Whether the Town’s proposed $35,000,000+ Jones Library demolition/construction project goes forward will now be a ballot question at the November election. For the Library Director and other Library staff, consequently, as well as for Town staff from the Town Manager on down, this provision applies.

  2. A $400,000.00 book-sorting machine. Does that also include installation and maintenance and repair costs, as well as the electricity costs needed to make it work? And what are the material and staff time costs associated with placing the RFID tabs in books? Will this system perform miracles that make it pay for itself in the end? On the other hand, if you divide that same amount by 10, as in 10 years, that would be $40,000.00 per year that could go to paying an actual staff member to do the same task — as well as other tasks. And I suspect that at the end of those same 10 years, this machine will likely be obsolete, or broken down, or both, and we will need to spend more money to get a new and improved version.

  3. Wow, nearly half a million dollars for an automated book sorting machine in a town the size of Amherst? In 2017, the town of Waukesha, Wisconsin (a city of 70,000) spent $200,000 on an automated book sorting machine that did not worked properly and saddled taxpayers with more than $80,000 to tag materials with RFID, $30, 000 for additional roller bins, PLUS maintenance contracts that started at $14,000 a year and escalated to $21,000 in 2021. After two years of adjustments, their automated sorting machine still wasn’t able to sort books. Let’s hope the proposed twice-as-expensive Jones Library automated book sorting machine will actually work! Here’s the Wisconsin story link:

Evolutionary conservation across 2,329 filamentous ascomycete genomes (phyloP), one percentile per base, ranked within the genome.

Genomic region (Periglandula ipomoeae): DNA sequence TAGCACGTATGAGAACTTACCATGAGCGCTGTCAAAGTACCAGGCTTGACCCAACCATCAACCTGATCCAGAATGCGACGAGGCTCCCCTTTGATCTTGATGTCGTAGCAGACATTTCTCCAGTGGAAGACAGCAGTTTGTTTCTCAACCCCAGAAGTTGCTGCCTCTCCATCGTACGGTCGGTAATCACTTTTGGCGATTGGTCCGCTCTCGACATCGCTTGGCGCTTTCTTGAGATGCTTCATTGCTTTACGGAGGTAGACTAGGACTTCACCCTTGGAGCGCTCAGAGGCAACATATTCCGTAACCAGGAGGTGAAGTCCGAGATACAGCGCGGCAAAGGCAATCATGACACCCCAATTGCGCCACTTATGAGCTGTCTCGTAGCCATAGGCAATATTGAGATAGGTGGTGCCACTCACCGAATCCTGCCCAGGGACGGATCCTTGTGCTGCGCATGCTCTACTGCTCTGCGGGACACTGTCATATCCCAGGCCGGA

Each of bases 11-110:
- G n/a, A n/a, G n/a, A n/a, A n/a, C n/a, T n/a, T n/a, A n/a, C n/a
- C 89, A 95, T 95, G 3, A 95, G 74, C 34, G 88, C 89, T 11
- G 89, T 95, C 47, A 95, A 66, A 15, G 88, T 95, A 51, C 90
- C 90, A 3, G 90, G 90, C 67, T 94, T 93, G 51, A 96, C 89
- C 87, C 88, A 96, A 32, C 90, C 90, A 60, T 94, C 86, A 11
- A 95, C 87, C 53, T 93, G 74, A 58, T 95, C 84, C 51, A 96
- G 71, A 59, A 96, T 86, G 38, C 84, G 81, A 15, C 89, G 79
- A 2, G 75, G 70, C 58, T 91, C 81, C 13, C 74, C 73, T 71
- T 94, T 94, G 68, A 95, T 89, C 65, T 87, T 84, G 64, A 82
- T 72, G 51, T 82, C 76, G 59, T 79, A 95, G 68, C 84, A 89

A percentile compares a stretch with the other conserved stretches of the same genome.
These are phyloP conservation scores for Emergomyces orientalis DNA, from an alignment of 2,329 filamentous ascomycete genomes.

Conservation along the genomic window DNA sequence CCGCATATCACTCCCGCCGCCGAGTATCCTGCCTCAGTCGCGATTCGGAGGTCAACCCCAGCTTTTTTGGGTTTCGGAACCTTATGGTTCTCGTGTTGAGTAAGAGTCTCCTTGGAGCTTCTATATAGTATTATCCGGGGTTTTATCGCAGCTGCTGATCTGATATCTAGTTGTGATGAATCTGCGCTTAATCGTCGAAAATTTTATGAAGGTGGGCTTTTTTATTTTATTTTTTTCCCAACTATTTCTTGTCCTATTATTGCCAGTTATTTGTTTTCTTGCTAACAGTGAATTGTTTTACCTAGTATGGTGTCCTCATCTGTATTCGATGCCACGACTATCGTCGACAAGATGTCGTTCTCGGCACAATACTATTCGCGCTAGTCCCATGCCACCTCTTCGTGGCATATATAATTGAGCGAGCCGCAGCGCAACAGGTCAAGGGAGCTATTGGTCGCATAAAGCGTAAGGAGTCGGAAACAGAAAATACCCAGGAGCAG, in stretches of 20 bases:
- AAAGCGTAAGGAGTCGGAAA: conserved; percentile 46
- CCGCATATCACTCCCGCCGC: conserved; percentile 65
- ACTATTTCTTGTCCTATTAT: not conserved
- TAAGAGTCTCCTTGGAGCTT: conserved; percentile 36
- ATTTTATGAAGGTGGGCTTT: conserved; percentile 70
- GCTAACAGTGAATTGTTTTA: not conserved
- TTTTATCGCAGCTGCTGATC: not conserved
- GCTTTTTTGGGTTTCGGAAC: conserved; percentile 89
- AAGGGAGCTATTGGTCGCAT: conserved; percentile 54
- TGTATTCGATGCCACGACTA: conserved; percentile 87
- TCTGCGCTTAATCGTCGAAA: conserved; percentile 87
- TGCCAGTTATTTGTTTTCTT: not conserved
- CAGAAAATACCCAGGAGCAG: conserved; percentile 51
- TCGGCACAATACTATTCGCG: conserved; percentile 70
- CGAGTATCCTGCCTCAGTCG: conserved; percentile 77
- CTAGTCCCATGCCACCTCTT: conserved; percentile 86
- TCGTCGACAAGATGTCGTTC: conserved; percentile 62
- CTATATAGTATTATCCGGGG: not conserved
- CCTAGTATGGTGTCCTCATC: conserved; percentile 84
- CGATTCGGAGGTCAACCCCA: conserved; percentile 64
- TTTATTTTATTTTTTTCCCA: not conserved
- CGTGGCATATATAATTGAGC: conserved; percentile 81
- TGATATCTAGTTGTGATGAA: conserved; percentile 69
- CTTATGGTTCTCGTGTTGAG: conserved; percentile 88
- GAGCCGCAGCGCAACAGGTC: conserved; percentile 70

4. At 10 years, machines will have vested retirement benefits, so let’s guess 9 years at most?

  5. re; the $400,000 automatic book sorting machine . Given that estimated construction costs continue to rise, one wonders if almost half a million dollars plus a yearly maintenance contract is worth the small savings in labor costs that the book sorting machine is promised to deliver? A resident might also wonder why do this BEFORE a more realistic estimate of the demolition/expansion is ascertained during the design and development stage.?

  6. Actually, that $400,000 initial tab for this wish-list automatic book-sorting machine is from 2016. Not clear whether this includes the cost of buying and installing conveyor belts to whisk sorted books to their destinations. Wonder what the initial tab is now – including conveyor belts? And Library personnel have never provided a cost estimate for the annual servicing contract that such a machine undoubtedly requires.